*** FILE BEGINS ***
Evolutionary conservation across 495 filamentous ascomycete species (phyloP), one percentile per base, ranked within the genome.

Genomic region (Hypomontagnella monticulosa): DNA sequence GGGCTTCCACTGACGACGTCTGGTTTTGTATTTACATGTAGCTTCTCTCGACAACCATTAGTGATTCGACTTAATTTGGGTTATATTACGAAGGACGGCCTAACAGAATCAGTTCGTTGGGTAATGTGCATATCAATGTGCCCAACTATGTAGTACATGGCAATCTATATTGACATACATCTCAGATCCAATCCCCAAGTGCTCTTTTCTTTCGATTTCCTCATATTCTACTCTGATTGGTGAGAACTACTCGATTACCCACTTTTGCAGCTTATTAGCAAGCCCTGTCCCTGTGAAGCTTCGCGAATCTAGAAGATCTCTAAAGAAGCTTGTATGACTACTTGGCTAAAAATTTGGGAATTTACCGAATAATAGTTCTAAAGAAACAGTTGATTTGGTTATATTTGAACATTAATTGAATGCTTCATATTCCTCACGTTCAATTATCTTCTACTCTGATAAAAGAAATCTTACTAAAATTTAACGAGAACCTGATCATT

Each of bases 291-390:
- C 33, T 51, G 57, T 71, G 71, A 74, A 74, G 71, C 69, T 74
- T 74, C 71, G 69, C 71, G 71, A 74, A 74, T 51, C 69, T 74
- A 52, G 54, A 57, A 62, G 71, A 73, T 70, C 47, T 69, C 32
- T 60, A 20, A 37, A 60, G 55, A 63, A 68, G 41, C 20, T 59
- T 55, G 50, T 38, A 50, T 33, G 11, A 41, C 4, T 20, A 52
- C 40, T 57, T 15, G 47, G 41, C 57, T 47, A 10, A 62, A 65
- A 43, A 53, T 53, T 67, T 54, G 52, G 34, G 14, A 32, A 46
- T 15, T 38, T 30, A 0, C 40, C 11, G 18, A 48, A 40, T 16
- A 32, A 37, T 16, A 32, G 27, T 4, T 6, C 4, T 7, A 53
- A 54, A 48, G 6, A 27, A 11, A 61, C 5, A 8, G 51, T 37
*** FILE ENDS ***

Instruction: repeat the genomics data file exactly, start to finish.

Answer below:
Evolutionary conservation across 495 filamentous ascomycete species (phyloP), one percentile per base, ranked within the genome.

Genomic region (Hypomontagnella monticulosa): DNA sequence GGGCTTCCACTGACGACGTCTGGTTTTGTATTTACATGTAGCTTCTCTCGACAACCATTAGTGATTCGACTTAATTTGGGTTATATTACGAAGGACGGCCTAACAGAATCAGTTCGTTGGGTAATGTGCATATCAATGTGCCCAACTATGTAGTACATGGCAATCTATATTGACATACATCTCAGATCCAATCCCCAAGTGCTCTTTTCTTTCGATTTCCTCATATTCTACTCTGATTGGTGAGAACTACTCGATTACCCACTTTTGCAGCTTATTAGCAAGCCCTGTCCCTGTGAAGCTTCGCGAATCTAGAAGATCTCTAAAGAAGCTTGTATGACTACTTGGCTAAAAATTTGGGAATTTACCGAATAATAGTTCTAAAGAAACAGTTGATTTGGTTATATTTGAACATTAATTGAATGCTTCATATTCCTCACGTTCAATTATCTTCTACTCTGATAAAAGAAATCTTACTAAAATTTAACGAGAACCTGATCATT

Each of bases 291-390:
- C 33, T 51, G 57, T 71, G 71, A 74, A 74, G 71, C 69, T 74
- T 74, C 71, G 69, C 71, G 71, A 74, A 74, T 51, C 69, T 74
- A 52, G 54, A 57, A 62, G 71, A 73, T 70, C 47, T 69, C 32
- T 60, A 20, A 37, A 60, G 55, A 63, A 68, G 41, C 20, T 59
- T 55, G 50, T 38, A 50, T 33, G 11, A 41, C 4, T 20, A 52
- C 40, T 57, T 15, G 47, G 41, C 57, T 47, A 10, A 62, A 65
- A 43, A 53, T 53, T 67, T 54, G 52, G 34, G 14, A 32, A 46
- T 15, T 38, T 30, A 0, C 40, C 11, G 18, A 48, A 40, T 16
- A 32, A 37, T 16, A 32, G 27, T 4, T 6, C 4, T 7, A 53
- A 54, A 48, G 6, A 27, A 11, A 61, C 5, A 8, G 51, T 37